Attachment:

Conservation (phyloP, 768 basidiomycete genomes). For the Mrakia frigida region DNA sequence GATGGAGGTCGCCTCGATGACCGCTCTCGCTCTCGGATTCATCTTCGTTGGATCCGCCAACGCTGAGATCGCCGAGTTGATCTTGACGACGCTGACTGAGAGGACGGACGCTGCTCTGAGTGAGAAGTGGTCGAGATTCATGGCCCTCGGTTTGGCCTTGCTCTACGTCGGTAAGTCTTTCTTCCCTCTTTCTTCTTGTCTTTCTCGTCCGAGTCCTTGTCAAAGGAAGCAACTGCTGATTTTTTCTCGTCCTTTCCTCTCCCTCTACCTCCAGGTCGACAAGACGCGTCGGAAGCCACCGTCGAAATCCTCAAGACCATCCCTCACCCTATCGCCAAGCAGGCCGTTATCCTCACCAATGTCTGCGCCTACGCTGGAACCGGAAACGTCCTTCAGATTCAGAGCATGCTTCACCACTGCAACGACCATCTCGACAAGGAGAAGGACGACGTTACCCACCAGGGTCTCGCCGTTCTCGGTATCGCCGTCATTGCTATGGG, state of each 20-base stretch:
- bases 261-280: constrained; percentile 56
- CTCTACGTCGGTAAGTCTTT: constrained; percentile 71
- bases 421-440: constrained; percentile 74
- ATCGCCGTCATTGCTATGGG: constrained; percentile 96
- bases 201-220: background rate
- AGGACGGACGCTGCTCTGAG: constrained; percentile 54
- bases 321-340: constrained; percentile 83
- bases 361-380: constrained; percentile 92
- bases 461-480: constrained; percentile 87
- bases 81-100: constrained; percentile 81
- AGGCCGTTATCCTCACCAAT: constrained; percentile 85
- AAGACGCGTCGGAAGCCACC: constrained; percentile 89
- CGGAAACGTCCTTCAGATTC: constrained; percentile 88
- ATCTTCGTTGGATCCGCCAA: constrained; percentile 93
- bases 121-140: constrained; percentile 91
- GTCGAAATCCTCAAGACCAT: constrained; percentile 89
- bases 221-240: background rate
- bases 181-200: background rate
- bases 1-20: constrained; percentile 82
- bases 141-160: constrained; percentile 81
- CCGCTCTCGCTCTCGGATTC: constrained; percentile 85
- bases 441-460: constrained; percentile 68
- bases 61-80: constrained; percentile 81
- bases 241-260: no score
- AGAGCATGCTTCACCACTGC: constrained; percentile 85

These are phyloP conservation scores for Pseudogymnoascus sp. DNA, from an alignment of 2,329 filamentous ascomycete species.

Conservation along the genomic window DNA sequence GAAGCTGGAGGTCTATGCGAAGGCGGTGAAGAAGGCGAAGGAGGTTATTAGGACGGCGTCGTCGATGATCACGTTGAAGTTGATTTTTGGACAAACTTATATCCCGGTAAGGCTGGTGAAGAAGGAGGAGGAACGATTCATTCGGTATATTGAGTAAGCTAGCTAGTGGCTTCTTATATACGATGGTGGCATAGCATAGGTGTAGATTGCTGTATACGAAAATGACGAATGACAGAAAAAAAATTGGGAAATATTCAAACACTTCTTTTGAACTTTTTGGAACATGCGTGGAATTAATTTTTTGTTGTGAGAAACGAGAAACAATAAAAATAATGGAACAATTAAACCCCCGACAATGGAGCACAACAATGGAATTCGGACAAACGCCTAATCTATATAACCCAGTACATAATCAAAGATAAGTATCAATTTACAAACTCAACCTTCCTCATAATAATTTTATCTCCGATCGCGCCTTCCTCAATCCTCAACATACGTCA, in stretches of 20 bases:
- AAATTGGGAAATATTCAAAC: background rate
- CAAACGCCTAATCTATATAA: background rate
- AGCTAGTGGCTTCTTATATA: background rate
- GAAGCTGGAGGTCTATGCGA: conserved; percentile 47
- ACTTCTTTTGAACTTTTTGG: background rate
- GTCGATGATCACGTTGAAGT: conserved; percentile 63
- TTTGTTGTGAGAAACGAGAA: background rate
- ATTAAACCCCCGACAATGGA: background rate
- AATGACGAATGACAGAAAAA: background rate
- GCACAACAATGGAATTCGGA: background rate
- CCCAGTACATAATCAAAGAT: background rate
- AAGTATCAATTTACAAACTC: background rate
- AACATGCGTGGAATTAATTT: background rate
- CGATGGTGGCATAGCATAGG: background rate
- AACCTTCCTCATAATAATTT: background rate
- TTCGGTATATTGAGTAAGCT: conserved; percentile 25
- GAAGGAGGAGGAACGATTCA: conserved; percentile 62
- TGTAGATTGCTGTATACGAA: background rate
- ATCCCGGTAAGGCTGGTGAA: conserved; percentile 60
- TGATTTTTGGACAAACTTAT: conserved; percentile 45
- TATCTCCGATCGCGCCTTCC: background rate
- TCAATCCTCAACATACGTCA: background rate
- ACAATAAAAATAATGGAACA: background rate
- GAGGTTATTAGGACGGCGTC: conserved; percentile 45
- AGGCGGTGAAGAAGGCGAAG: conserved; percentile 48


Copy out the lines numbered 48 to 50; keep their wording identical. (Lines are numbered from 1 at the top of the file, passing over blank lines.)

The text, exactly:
- TGATTTTTGGACAAACTTAT: conserved; percentile 45
- TATCTCCGATCGCGCCTTCC: background rate
- TCAATCCTCAACATACGTCA: background rate